Abstract

In this paper we develop a hierarchical bivariate time series model to characterize the relationship between particulate matter less than 10 microns in aerodynamic diameter (PM10) and both mortality and hospital admissions for cardiovascular diseases. The model is applied to time series data on mortality and morbidity for 10 metropolitan areas in the United States from 1986 to 1993. We postulate that these time series should be related through a shared relationship with PM10.

At the first stage of the hierarchy, we fit two seemingly unrelated Poisson regression models to produce city-specific estimates of the log relative rates of mortality and morbidity associated with exposure to PM10 within each location. The sample covariance matrix of the estimated log relative rates is obtained using a novel generalized estimating equation approach that takes into account the correlation between the mortality and morbidity time series. At the second stage, we combine information across locations to estimate overall log relative rates of mortality and morbidity and variation of the rates across cities.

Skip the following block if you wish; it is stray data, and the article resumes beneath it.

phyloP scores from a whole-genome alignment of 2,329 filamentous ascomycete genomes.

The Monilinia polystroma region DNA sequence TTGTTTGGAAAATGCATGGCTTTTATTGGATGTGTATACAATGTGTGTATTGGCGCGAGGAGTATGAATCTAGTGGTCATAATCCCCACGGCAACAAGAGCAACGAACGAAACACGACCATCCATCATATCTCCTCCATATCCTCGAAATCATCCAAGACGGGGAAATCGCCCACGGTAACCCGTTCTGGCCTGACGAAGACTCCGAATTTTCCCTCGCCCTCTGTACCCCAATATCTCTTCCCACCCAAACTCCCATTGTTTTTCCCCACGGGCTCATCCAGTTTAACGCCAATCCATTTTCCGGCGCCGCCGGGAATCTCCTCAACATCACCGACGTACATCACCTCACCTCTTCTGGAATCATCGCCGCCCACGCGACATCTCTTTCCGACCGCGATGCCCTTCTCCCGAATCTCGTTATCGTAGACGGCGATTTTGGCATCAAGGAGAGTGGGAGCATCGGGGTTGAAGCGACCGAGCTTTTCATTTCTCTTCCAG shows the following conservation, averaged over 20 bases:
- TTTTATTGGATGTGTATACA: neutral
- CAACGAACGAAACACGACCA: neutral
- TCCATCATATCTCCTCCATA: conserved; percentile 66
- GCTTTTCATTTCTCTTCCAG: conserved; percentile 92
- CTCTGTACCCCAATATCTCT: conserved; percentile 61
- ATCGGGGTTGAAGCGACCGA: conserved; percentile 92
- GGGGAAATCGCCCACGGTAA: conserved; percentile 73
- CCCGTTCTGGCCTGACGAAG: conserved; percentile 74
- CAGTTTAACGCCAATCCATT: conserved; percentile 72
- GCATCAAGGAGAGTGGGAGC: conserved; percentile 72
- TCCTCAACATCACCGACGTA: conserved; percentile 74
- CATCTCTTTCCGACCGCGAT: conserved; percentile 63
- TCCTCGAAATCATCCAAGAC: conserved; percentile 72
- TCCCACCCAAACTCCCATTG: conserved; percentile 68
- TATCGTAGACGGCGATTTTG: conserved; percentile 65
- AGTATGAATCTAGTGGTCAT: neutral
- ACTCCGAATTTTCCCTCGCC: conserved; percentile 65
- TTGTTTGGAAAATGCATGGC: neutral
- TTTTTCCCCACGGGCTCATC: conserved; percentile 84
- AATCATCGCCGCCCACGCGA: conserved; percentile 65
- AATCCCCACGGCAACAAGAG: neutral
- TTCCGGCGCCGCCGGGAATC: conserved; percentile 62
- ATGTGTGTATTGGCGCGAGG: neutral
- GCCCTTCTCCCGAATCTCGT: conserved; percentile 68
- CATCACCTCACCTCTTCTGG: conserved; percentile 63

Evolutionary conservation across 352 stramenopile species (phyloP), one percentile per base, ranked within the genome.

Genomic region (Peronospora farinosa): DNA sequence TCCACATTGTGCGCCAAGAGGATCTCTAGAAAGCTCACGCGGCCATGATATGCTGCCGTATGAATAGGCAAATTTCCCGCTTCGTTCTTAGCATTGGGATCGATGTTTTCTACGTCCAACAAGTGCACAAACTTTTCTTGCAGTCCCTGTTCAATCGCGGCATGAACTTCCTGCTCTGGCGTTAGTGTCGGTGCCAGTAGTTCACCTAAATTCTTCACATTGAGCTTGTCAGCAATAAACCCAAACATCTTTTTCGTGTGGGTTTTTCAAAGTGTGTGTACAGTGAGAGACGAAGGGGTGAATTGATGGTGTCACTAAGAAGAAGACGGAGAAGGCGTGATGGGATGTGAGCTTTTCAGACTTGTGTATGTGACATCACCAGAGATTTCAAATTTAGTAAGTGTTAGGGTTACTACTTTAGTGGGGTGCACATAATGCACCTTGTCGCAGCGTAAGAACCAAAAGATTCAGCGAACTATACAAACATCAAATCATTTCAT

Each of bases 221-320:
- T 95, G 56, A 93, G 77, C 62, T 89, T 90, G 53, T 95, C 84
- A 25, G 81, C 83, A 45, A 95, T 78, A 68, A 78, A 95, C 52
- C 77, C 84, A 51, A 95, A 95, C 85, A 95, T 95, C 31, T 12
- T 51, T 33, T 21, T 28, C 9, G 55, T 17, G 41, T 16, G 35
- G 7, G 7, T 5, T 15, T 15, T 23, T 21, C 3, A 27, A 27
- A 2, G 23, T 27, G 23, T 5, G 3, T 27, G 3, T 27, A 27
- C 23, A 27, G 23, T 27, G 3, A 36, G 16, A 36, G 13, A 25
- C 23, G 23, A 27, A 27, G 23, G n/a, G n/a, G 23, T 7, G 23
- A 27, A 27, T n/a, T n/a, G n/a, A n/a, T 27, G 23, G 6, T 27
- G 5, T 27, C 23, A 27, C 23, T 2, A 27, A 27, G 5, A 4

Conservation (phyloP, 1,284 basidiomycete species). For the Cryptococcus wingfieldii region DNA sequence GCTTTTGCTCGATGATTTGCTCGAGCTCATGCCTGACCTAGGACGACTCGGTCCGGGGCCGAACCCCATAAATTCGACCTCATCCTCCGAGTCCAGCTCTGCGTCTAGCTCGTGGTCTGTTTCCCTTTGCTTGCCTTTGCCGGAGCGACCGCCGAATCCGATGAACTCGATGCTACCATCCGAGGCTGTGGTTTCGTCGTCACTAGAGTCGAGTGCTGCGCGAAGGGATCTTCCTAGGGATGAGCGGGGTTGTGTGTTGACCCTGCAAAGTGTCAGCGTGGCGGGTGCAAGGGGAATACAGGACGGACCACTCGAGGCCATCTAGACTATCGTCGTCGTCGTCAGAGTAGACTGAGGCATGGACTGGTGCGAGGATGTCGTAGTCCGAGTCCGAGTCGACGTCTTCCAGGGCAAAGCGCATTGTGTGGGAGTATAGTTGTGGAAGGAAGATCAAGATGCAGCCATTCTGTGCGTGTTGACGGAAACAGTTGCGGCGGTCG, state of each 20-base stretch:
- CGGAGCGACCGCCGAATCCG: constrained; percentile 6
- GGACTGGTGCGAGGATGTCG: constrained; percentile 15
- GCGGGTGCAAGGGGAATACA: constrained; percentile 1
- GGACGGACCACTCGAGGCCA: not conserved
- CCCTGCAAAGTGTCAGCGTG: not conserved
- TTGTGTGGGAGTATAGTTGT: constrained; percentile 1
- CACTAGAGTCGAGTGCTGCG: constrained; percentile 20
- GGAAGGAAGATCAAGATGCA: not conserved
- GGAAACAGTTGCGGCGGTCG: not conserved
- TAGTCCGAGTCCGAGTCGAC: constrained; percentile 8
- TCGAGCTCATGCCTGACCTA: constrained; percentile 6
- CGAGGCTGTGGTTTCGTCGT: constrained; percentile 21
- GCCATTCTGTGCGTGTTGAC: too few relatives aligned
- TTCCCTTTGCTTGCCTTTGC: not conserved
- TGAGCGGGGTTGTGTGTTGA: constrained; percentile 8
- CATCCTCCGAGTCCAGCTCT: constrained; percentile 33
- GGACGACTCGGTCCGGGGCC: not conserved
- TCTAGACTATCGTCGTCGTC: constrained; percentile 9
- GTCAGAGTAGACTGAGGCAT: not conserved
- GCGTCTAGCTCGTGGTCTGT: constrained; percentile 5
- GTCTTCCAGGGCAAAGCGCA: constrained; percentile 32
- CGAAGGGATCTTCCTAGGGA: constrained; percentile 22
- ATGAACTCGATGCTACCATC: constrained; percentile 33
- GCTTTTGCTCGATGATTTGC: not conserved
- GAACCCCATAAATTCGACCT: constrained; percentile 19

Using the combined information across the 10 locations we find that a 10 mu g/m3 increase in average PM10 at the current day and previous day is associated with a 0:26% increase in mortality (95% posterior interval -0:37; 0:65), and a 0:71% increase in hospital admissions (95% posterior interval 0:35; 0:99). The log relative rates of mortality and morbidity have a similar degree of heterogeneity across cities: the posterior means of the between-city standard deviations of the mortality and morbidity air pollution effects are 0:42 (95% interval 0:05; 1:18), and 0:31 (95% interval 0:10; 0:89), respectively. The city-specific log relative rates of mortality and morbidity are estimated to have very low correlation, but the uncertainty in the correlation is very substantial (posterior mean = 0:20; 95% interval -0:89; 0:98).

With the parameter estimates from the model, we can predict the hospitalization log relative rate for a new city for which hospitalization data are unavailable, using that city's estimated mortality relative rate. We illustrate this prediction using New York as an example.

Disciplines

Categorical Data Analysis | Statistical Models